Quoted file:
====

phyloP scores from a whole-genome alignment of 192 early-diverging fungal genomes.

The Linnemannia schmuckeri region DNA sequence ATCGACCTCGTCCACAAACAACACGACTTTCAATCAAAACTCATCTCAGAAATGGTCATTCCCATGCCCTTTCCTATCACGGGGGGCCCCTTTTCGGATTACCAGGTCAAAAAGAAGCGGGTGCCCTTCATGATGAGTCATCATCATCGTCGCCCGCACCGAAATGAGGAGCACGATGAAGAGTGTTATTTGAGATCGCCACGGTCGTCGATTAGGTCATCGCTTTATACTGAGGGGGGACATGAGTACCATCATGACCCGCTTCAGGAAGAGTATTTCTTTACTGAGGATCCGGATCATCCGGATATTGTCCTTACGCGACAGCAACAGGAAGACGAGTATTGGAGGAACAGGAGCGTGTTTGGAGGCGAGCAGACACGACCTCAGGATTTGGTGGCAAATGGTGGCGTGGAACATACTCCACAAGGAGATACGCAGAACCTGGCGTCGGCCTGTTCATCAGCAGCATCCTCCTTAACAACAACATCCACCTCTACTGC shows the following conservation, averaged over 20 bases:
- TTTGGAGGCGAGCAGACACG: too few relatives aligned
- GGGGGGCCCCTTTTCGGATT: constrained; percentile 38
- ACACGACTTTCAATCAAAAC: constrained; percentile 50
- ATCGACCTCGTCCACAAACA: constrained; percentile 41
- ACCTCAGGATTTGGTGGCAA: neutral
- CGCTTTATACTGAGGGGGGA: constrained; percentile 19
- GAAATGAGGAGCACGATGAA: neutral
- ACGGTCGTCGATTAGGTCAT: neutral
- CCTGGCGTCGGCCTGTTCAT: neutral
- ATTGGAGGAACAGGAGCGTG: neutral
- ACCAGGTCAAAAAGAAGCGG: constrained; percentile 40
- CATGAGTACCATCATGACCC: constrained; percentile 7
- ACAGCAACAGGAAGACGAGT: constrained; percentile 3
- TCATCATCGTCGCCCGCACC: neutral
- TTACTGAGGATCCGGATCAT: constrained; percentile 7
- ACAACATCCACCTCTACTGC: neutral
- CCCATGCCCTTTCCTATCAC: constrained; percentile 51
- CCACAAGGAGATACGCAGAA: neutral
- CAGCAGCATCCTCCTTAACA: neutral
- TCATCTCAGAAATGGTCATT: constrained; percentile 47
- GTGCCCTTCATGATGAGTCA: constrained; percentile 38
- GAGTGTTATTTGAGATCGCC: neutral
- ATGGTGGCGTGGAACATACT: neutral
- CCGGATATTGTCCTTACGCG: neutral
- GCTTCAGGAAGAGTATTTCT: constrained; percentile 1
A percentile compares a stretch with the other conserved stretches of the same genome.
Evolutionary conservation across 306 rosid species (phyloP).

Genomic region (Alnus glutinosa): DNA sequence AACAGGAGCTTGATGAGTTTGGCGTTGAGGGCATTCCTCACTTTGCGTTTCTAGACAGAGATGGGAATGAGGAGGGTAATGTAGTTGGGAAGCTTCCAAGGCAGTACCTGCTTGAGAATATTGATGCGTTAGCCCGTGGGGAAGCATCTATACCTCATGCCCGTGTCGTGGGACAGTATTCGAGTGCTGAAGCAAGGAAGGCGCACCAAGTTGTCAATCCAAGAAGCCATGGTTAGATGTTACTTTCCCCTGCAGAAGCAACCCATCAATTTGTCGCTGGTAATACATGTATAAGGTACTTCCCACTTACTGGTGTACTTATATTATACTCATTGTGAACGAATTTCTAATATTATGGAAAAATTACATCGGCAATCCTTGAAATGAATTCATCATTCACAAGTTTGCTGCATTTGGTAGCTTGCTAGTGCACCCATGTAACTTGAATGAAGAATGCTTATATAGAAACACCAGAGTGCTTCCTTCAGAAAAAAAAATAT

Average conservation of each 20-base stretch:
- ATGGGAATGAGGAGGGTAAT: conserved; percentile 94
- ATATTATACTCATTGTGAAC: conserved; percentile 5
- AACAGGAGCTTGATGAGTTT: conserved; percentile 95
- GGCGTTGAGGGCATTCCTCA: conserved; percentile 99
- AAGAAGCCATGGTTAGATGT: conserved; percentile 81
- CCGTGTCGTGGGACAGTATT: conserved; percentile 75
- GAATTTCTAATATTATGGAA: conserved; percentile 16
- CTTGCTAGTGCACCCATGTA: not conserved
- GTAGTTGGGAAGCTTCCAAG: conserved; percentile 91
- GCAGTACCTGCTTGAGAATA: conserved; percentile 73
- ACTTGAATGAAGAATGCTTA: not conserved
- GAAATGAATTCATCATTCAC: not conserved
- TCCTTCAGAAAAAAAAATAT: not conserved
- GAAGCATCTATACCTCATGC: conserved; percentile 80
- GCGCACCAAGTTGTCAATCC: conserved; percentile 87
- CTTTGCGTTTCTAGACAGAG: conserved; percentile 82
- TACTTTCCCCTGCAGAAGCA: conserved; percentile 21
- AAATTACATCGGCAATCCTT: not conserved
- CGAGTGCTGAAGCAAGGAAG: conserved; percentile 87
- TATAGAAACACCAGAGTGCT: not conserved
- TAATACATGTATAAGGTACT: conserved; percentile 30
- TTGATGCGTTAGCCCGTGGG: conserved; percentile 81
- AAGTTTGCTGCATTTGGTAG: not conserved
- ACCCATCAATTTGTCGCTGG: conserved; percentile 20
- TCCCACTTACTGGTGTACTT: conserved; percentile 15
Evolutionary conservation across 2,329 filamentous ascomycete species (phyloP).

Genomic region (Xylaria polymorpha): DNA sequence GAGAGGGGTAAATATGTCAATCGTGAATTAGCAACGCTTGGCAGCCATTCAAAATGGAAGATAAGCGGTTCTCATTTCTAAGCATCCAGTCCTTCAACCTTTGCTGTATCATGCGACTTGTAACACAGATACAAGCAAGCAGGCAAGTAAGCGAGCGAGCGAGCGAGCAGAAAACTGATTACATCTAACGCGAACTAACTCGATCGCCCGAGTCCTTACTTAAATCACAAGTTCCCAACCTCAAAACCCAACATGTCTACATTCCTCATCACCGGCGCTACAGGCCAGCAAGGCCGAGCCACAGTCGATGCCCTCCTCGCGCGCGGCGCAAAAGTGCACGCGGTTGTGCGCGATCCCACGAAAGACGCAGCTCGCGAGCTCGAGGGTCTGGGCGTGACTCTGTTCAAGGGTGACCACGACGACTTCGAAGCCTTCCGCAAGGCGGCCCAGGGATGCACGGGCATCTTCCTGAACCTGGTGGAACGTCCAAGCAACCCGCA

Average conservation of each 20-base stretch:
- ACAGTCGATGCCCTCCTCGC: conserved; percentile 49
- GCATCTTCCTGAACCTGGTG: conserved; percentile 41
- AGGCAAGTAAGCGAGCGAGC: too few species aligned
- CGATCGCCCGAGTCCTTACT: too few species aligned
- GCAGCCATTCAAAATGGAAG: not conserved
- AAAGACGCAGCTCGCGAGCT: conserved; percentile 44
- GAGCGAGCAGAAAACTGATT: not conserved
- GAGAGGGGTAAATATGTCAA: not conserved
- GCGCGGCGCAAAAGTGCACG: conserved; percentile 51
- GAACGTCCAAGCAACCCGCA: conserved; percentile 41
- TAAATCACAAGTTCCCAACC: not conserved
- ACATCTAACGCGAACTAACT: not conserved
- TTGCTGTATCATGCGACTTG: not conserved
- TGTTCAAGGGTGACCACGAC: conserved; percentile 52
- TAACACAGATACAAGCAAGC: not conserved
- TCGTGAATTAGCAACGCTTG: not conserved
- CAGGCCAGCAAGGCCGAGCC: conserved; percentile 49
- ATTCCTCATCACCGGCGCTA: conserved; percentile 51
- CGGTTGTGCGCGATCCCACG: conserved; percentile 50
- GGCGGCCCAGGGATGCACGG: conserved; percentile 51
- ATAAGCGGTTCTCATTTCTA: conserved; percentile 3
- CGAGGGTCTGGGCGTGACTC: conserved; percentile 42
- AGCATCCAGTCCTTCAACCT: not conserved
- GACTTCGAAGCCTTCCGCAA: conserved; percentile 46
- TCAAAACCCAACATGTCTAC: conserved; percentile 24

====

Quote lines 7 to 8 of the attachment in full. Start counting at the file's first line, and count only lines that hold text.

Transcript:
- ACCTCAGGATTTGGTGGCAA: neutral
- CGCTTTATACTGAGGGGGGA: constrained; percentile 19